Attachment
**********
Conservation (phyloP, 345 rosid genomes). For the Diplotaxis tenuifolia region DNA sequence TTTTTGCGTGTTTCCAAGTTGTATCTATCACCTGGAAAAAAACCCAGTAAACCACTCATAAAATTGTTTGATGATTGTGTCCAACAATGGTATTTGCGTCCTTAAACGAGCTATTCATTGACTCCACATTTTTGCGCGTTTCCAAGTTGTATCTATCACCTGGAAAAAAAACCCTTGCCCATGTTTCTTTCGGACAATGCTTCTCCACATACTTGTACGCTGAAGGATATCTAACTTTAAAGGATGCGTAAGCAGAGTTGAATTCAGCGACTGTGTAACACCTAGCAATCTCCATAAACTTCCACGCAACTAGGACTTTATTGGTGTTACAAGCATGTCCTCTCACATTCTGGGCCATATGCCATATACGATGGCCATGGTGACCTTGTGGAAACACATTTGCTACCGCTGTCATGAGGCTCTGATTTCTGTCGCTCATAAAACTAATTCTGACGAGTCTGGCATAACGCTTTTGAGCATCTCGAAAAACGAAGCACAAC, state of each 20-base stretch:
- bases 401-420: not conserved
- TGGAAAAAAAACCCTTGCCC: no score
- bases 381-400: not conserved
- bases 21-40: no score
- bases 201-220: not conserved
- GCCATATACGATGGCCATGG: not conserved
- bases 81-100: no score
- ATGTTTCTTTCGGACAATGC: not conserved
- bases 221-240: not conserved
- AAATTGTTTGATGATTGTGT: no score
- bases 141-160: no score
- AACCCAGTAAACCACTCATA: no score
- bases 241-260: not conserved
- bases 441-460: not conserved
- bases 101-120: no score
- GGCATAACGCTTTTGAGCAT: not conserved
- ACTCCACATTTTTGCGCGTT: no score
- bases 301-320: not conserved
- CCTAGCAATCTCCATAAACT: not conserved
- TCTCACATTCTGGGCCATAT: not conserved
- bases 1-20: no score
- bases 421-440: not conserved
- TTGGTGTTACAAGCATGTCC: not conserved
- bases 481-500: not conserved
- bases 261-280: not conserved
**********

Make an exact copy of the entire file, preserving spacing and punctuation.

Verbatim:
Conservation (phyloP, 345 rosid genomes). For the Diplotaxis tenuifolia region DNA sequence TTTTTGCGTGTTTCCAAGTTGTATCTATCACCTGGAAAAAAACCCAGTAAACCACTCATAAAATTGTTTGATGATTGTGTCCAACAATGGTATTTGCGTCCTTAAACGAGCTATTCATTGACTCCACATTTTTGCGCGTTTCCAAGTTGTATCTATCACCTGGAAAAAAAACCCTTGCCCATGTTTCTTTCGGACAATGCTTCTCCACATACTTGTACGCTGAAGGATATCTAACTTTAAAGGATGCGTAAGCAGAGTTGAATTCAGCGACTGTGTAACACCTAGCAATCTCCATAAACTTCCACGCAACTAGGACTTTATTGGTGTTACAAGCATGTCCTCTCACATTCTGGGCCATATGCCATATACGATGGCCATGGTGACCTTGTGGAAACACATTTGCTACCGCTGTCATGAGGCTCTGATTTCTGTCGCTCATAAAACTAATTCTGACGAGTCTGGCATAACGCTTTTGAGCATCTCGAAAAACGAAGCACAAC, state of each 20-base stretch:
- bases 401-420: not conserved
- TGGAAAAAAAACCCTTGCCC: no score
- bases 381-400: not conserved
- bases 21-40: no score
- bases 201-220: not conserved
- GCCATATACGATGGCCATGG: not conserved
- bases 81-100: no score
- ATGTTTCTTTCGGACAATGC: not conserved
- bases 221-240: not conserved
- AAATTGTTTGATGATTGTGT: no score
- bases 141-160: no score
- AACCCAGTAAACCACTCATA: no score
- bases 241-260: not conserved
- bases 441-460: not conserved
- bases 101-120: no score
- GGCATAACGCTTTTGAGCAT: not conserved
- ACTCCACATTTTTGCGCGTT: no score
- bases 301-320: not conserved
- CCTAGCAATCTCCATAAACT: not conserved
- TCTCACATTCTGGGCCATAT: not conserved
- bases 1-20: no score
- bases 421-440: not conserved
- TTGGTGTTACAAGCATGTCC: not conserved
- bases 481-500: not conserved
- bases 261-280: not conserved